Walter Scott, Jr. College of Engineering

Electrical Engineering

Electrical Engineering: The Future is What We Do

You may think that electrical engineering is magic – and it kind of is. We are the masters of power and energy and light and systems that can turn science fiction into living, breathing science. We are the force that connects people and technologies with elegant devices that fit in the palm of your hand and colossal systems that are beyond imagination. 

Is that magic? Almost. And we’d love to show you how it works.

Janaye Matthews won the 2021 MURALS competition for her project that spotlighted the widespread health disparities among racial groups in the U.S.
Top 10 Major in Demand

For more than a decade, electrical engineering has ranked among the top majors in demand across a broad range of industries, according to the National Association of Colleges and Employers. That means your knowledge will allow you to make difference in a fulfilling career, while earning a high paying salary.

Featured Student Design Projects

Drive what's next in technology.

The smarts inside your smart home. The radars and satellites that measure weather and climate. The sensing technologies that tell a self-driving car to watch for obstacles. The imaging tools that help physicians peer inside the human body. Electrical engineering makes it all possible. With a degree in EE, you will have the skills and knowledge to drive innovation in virtually any field.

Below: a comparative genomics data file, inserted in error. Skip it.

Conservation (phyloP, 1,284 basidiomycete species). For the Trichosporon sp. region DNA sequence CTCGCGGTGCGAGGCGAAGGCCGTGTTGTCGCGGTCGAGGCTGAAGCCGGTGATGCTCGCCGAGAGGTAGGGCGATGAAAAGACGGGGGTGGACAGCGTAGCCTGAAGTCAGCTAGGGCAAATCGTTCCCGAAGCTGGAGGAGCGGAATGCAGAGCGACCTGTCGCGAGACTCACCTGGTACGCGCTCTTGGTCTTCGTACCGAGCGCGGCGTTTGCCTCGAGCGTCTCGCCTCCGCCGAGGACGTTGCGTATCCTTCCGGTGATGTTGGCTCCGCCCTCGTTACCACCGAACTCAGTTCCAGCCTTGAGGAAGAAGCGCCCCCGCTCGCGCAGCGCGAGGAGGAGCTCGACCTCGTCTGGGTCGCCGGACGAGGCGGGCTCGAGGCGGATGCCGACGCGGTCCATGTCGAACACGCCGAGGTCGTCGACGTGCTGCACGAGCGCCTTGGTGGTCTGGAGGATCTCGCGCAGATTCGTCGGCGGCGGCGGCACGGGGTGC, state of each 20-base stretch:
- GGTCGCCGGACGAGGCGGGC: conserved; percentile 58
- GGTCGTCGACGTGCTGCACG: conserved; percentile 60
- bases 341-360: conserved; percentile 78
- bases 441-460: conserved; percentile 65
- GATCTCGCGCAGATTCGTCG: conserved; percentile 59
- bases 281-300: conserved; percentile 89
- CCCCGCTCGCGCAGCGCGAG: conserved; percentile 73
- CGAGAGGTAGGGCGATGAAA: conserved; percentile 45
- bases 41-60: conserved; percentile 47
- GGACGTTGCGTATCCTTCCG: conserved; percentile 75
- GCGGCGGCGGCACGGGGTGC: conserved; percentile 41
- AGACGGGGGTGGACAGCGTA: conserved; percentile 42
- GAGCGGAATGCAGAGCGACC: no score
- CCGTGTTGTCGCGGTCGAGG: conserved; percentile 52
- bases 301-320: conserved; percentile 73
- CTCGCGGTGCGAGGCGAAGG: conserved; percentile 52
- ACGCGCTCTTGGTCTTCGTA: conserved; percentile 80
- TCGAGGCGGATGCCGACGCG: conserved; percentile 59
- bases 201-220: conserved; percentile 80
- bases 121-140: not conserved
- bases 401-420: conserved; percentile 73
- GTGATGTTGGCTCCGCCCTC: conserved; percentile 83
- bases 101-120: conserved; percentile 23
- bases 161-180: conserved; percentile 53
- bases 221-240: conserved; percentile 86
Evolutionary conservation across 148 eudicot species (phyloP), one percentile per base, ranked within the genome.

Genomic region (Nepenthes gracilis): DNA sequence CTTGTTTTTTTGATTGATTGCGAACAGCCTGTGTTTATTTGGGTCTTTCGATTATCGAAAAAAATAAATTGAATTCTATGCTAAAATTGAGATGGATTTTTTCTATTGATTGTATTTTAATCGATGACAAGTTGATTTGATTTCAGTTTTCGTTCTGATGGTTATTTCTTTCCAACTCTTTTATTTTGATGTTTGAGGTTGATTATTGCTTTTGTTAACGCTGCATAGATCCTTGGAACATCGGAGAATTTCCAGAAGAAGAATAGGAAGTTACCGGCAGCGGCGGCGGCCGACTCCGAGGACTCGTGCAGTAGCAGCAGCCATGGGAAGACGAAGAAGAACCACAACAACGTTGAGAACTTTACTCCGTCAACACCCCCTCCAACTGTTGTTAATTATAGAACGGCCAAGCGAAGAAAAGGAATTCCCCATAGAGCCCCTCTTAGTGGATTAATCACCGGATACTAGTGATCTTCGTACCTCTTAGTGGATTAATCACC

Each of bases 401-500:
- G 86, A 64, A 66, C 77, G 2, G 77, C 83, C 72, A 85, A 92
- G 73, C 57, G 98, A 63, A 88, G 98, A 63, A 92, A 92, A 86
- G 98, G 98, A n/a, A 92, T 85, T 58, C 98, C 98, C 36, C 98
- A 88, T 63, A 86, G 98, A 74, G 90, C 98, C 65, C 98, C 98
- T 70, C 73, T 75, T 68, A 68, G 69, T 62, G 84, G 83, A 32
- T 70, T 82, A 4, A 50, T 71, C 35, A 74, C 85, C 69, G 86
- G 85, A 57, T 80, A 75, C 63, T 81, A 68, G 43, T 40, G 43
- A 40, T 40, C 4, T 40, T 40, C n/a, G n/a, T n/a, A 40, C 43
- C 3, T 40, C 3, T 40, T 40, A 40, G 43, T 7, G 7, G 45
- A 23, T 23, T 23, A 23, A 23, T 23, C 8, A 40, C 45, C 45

Career Outlook

Range of Electrical Engineering Industry Sectors

Undergraduate ECE students conducting experiment

Electrical Engineering vs. Computer Engineering vs. Computer Science

Solving society’s most pressing challenges requires insights from multiple disciplines. Electrical engineers, computer engineers, and computer scientists all play a vital role in helping shape a better world – and there is considerable overlap between the disciplines.

Computer engineering takes a holistic view of innovation. Computer engineers are well versed in computational theory and electrical engineering principles, allowing them to understand the interplay between hardware and software to drive new technologies.

Electrical engineers develop solutions closest to the physical world, or the end-product. They are the brains behind the physical devices and hardware that enable everything from biomedical imaging tools to satellite sensors.

Computer scientists understand the coding and software that underpin new technologies but are further removed from the physical design of next-generation devices or systems. Computer engineers often serve as a bridge between EE and CS to enable cutting-edge solutions because of their big picture understanding of all three fields.

Join Us.

The Department of Electrical and Computer Engineering at Colorado State University is built on innovation, creativity, and impact.